Sore knee cap?…could it arthritis?

What is knee cap osteoarthritis?

Knee cap osteoarthritis or patellofemoral joint osteoarthritis (PFJ OA) as it is known to medical professionals, is a condition which causes pain and stiffness in and around the front of the knee. It is the most common knee joint osteoarthritis. Knee cap osteoarthritis occurs during daily activities such as walking, squatting and stair ambulation, and often stops people being active, which can detrimentally affect general and mental health.

 

Prevalence and costs to the community

 

Can knee cap osteoarthritis be cured?

Knee cap osteoarthritis can be successfully treated non-surgically. Previous studies have shown that exercise, taping, bracing and physiotherapy can reduce pain associated with knee cap osteoarthritis. However, compliance to these treatments is sometimes difficult and poor, and they are not always effective. Therefore, it is important that other low-cost, easier interventions for knee cap osteoarthritis continue to be developed.

Previous studies have shown that prefabricated foot orthoses (orthotics) are effective at reducing patellofemoral pain in younger people, and it is thought this group of patients are the ones who later develop knee cap osteoarthritis. Therefore, foot orthoses may also be a successful and cost effective treatment for people with knee cap osteoarthritis .

 

How can you help?

If you, your patients, friends or family are aged between 50-75 years, and are experiencing pain around the knee cap, you could be eligible to part take in ground-breaking research into this common condition. Click here to find out more!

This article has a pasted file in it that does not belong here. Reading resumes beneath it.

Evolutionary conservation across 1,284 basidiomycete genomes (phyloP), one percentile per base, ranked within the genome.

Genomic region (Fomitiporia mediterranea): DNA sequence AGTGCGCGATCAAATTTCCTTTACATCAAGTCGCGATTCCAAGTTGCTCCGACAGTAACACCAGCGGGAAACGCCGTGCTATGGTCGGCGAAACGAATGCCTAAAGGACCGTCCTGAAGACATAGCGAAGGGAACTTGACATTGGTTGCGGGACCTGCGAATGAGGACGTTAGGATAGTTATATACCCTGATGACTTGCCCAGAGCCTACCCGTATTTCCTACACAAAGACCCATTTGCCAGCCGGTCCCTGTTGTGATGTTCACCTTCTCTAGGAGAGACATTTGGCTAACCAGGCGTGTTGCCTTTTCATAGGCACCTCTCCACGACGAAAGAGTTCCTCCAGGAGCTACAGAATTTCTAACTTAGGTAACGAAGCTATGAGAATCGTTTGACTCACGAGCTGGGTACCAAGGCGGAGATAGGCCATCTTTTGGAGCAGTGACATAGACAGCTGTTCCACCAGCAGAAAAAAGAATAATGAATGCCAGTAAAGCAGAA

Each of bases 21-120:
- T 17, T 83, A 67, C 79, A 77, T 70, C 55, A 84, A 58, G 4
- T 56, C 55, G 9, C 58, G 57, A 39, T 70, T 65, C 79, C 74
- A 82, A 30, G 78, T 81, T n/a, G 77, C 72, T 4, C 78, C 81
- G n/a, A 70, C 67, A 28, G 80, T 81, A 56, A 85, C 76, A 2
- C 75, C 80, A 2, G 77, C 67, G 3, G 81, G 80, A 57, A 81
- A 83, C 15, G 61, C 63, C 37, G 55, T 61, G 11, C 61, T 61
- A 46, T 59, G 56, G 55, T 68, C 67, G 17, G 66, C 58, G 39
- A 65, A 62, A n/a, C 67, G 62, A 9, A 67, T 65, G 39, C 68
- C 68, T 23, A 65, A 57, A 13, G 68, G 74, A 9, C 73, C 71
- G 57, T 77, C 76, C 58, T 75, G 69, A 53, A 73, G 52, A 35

References

[1] Hinman RS, Lentzos J, Vicenzino B, Crossley KM. Is Patellofemoral Osteoarthritis Common in Middle‐Aged People With Chronic Patellofemoral Pain? Arthritis Care Res. 2014;66:1252-7.

[2] Carr AJ, Robertsson O, Graves S, Price AJ, Arden NK, Judge A, et al. Knee replacement. The Lancet. 2012;379:1331-40.

[3] Ltd AtEP. Arthritis – The Bottom Line. The Economic Impact of Arthritis in Australia. A Australian, Editor. 2005;Canberra.

[4] Crossley K, Vicenzino B, Schache A, Pandy M, Hinman R. Targeted physiotherapy treatment for patellofemoral osteoarthritis: a randomised clinical trial. Osteoarthritis Cartilage. 2014:S431.

[5] Quilty B, Tucker M, Campbell R, Dieppe P. Physiotherapy, including quadriceps exercises and patellar taping, for knee osteoarthritis with predominant patello-femoral joint involvement: randomized controlled trial. The Journal of rheumatology. 2003;30:1311-7.

[6] Callaghan MJ, Parkes MJ, Hutchinson CE, Gait AD, Forsythe LM, Marjanovic EJ, et al. A randomised trial of a brace for patellofemoral osteoarthritis targeting knee pain and bone marrow lesions. Ann Rheum Dis. 2015:annrheumdis-2014-206376.

[7] Collins N, Crossley K, Beller E, Darnell R, McPoil T, Vicenzino B. Foot orthoses and physiotherapy in the treatment of patellofemoral pain syndrome: randomised clinical trial. BMJ. 2008;337.